Beware: China announces plan to seven-fold increase Antarctic krill catches
30 April 2015
Conservation groups and scientists worry that China’s push to boost its harvest of krill — a shrimp-like creature used for aquaculture feed and human supplements — may leave Antarctica’s whales, seals and penguins struggling to survive. China’s leaders say they want a seven-fold increase in krill production, according to a recent report in the state-owned China Daily newspaper.
China is one of several nations, including Norway, Korea and Chile, harvesting krill with massive factory ships dragging miles-long trawl nets through the productive cold waters of the Southern Ocean. The krill is quickly frozen and into processed into pellets for aquaculture and livestock operations, fish bait, and high-value “nutraceuticals” such as omega-3 dietary supplements.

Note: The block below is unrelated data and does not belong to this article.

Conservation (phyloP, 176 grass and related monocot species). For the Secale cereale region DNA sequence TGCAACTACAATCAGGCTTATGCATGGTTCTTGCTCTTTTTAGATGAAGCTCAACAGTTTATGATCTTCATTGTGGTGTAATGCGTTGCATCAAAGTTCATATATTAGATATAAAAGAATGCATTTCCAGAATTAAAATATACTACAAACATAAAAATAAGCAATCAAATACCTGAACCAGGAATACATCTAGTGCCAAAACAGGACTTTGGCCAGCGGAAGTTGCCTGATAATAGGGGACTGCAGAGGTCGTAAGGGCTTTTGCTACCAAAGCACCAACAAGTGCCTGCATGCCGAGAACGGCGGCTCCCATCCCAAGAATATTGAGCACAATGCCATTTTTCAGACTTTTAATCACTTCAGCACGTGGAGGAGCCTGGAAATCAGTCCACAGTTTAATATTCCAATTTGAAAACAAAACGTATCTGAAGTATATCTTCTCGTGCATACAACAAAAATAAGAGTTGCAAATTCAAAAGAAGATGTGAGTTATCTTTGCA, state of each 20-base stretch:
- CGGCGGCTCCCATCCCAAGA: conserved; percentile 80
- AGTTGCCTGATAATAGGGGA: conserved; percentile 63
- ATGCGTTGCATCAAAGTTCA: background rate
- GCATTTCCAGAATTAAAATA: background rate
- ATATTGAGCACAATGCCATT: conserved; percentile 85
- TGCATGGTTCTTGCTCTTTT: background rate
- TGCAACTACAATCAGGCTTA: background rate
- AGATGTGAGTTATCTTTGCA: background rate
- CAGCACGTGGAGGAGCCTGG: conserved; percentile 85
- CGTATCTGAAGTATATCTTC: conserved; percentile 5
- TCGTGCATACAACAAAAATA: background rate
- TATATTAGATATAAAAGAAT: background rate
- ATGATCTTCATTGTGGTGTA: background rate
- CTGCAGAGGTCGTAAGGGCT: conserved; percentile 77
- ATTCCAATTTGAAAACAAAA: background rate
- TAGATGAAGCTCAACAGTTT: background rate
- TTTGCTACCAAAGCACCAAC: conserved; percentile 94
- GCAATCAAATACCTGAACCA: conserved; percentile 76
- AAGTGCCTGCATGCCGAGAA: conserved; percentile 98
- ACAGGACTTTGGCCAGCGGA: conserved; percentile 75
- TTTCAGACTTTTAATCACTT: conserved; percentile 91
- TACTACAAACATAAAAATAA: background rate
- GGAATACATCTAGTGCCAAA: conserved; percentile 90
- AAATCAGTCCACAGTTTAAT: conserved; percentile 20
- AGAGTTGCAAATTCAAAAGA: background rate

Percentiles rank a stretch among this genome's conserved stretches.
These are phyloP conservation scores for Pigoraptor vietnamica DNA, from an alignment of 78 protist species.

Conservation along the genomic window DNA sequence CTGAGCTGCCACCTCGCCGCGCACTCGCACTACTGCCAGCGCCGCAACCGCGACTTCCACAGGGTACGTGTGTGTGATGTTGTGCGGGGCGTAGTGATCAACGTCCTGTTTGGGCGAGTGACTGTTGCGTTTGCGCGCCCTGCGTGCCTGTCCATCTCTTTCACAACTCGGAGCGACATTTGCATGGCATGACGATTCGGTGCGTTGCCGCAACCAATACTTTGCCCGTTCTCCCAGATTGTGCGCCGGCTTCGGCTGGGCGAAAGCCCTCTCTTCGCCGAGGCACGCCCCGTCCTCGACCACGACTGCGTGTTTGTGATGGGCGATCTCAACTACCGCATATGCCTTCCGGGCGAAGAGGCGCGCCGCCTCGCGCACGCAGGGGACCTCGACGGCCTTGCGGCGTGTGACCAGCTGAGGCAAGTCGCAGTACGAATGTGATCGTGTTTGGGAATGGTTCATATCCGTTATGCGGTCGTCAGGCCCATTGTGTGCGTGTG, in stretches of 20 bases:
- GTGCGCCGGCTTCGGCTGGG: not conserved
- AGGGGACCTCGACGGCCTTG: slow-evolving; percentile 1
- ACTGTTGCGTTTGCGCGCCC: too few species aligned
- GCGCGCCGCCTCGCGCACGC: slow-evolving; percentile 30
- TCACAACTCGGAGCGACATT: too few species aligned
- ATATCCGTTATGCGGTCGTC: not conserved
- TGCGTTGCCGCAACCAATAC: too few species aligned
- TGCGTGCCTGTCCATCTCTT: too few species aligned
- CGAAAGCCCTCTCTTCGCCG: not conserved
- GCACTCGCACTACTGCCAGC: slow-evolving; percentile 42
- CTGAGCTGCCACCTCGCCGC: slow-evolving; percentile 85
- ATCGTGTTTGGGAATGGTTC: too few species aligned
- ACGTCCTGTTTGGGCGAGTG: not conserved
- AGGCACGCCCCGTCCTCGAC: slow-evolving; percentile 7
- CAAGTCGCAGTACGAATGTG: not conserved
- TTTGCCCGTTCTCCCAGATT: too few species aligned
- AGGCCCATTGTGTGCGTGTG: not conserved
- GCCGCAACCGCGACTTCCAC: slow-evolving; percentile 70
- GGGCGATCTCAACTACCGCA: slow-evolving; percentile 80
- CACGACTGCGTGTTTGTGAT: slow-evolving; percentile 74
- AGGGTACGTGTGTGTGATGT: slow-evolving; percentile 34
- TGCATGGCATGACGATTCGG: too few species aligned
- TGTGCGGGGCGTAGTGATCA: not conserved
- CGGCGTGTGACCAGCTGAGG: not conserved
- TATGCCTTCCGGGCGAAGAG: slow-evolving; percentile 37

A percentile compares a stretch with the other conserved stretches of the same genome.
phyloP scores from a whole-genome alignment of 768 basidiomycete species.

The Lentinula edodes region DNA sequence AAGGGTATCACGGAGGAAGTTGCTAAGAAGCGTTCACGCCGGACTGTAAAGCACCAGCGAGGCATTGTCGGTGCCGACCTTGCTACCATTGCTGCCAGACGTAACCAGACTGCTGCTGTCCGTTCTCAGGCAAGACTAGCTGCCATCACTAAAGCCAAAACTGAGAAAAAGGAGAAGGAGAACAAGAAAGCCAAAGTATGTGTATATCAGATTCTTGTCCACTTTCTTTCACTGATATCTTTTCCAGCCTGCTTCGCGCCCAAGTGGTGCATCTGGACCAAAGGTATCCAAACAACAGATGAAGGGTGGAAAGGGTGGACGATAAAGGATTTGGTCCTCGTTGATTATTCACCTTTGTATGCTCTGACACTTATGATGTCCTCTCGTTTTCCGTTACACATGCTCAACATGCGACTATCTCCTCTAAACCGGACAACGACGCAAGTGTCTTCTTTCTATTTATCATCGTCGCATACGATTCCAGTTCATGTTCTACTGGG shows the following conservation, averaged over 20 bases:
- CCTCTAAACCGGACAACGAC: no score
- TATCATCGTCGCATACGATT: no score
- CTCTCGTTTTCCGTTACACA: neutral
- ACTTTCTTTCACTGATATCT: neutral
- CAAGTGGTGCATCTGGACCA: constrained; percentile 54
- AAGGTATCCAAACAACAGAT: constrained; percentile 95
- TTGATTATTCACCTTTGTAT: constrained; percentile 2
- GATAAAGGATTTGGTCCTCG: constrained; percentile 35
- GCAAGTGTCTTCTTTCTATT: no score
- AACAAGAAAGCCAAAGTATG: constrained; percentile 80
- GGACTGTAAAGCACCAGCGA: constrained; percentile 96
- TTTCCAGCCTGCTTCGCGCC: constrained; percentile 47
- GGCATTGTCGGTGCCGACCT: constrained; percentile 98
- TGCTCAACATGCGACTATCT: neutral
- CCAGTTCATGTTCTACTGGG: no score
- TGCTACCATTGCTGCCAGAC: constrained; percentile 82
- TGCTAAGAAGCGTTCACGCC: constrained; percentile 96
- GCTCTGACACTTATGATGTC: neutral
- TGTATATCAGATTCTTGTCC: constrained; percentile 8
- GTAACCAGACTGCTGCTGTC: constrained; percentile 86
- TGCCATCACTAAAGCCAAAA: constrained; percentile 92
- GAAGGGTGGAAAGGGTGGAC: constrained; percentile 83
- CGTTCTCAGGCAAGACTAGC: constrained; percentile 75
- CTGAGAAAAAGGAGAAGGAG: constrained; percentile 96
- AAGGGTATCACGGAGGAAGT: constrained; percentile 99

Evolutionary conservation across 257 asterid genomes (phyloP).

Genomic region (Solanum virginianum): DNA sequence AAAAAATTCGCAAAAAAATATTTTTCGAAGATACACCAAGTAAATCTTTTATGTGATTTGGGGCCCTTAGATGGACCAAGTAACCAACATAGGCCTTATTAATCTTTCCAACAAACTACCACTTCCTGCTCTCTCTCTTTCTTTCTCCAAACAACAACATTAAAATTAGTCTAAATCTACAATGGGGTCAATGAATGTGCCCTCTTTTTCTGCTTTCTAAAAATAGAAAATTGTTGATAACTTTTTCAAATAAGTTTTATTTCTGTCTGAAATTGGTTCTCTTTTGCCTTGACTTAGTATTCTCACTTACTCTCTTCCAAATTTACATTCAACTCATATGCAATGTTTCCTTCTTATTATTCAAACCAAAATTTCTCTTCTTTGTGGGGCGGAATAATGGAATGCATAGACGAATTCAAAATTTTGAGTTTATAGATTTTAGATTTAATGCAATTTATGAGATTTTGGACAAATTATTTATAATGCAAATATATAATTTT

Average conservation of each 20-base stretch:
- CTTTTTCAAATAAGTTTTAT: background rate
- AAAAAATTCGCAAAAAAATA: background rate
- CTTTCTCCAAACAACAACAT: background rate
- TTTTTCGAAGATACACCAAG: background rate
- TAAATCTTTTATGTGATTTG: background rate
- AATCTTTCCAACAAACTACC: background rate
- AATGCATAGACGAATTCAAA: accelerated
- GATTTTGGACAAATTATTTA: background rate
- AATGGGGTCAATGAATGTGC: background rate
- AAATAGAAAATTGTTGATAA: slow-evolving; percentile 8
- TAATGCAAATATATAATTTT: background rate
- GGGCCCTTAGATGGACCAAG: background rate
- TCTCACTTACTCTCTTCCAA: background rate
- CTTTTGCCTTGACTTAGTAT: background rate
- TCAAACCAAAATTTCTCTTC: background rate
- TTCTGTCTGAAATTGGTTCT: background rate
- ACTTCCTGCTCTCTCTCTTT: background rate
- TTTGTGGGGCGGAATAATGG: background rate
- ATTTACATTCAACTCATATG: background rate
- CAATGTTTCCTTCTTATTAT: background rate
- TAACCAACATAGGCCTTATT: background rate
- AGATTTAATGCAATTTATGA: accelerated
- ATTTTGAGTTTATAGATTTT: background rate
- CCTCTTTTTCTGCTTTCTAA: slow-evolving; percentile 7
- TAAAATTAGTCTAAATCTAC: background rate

That sharing may be tough for the animals that rely on krill as their main source of food. When penguins and other animals breed, they can only travel so far while raising their young. That’s especially true around the Antarctic Peninsula, which happens to be a hotspot for both krill and the larger creatures that eat it.
“We will increase our investment in the Antarctic area in terms of krill fishing,“ said Liu Shenli, chairman of the China National Agricultural Development Group and a member of the National Committee of the Chinese People’s Political Consultative Conference. ”Krill provides very good quality protein that can be processed into food and medicine. The Antarctic is a treasure house for all human beings, and China should go there and share.”
“The issue isn’t so much the size of the entire (krill) population, but where they are taking it,” said Claire Christian, a spokeswoman for the Antarctic and Southern Ocean Coalition, a Washington-based advocacy group. “Some of these larger ships could deplete all the krill in a local area. That would create problems.”